Slowworm's Song

Slowworm's Song


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Gabi's review


The effects of PTSD Stephen suffers from an incident in the line of duty has impacted his life, but not impaired his gentle empathetic nature nor his desire to make amends in his duties as a father. This quiet, reflective and beautifully written novel delivers an eloquent portrait of the life in the UK in the seventies and eighties. It is both sensitive and engaging.


Publisher's review


By the Costa Award-winning author of PURE, a profound and tender tale of guilt, a search for atonement and the hard, uncertain work of loving. An ex-soldier and recovering alcoholic living quietly in Somerset, Stephen Rose has just begun to form a bond with the daughter he barely knows when he receives a summons - to an inquiry into an incident during the Troubles in Northern Ireland. It is the return of what Stephen hoped he had outdistanced. Above all, to testify would jeopardize the fragile relationship with his daughter. And if he loses her, he loses everything. Instead, he decides to write her an account of his life; a confession, a defense, a love letter. Also a means of buying time. But time is running out, and the day comes when he must face again what happened in that faraway summer of 1982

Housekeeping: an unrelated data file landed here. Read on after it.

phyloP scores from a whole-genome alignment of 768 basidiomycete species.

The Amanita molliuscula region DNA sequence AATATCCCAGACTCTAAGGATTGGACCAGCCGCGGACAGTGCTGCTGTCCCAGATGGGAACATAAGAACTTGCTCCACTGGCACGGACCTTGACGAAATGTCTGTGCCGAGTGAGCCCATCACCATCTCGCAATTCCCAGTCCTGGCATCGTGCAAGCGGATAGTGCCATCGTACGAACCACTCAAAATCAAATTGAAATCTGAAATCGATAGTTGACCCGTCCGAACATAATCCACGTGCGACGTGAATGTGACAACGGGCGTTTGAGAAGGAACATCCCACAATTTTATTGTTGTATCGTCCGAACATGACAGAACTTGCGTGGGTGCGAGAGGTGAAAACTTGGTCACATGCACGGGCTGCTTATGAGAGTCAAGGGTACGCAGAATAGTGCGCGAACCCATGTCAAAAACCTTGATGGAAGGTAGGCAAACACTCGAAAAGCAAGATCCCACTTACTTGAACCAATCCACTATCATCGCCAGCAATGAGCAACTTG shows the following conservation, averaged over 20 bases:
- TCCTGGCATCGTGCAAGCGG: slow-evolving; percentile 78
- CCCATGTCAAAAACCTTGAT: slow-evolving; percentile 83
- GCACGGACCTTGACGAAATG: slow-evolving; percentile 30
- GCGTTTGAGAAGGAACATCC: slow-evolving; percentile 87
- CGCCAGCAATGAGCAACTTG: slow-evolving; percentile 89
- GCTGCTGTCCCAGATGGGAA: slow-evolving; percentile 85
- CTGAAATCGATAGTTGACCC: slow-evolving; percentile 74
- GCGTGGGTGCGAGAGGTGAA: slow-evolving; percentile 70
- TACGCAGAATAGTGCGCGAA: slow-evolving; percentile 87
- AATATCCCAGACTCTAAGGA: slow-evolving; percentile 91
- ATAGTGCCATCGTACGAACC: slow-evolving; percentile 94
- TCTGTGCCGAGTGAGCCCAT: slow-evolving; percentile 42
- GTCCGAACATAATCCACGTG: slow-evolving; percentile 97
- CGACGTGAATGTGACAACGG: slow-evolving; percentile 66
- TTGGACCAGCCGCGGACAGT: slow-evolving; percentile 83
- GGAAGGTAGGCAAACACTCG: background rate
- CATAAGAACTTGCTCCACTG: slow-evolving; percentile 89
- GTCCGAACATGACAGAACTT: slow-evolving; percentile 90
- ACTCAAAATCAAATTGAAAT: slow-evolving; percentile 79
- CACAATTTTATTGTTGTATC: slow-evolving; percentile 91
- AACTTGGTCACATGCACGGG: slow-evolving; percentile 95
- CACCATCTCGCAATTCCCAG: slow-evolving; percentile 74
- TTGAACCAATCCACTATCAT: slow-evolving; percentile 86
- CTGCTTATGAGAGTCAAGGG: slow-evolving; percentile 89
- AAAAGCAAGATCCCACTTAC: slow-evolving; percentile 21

Other Reviews


'Beautifully written' Pitch-perfect The plot grips and surprises. Miller's prose remains poetic and taut with an eye for the telling detail . . . this is fiction - storytelling - at its best - Spectator 


Excellent - Observer


Written in prose that comes singing off the page . . . a compelling read and an important literary achievement - New Statesman


Enthralling - Financial Times


The pacing of his story is excellent; his style is crisp; his apprehension of pain is arresting; and his ability to show people trembling at the edge of unreason is compelling - Guardian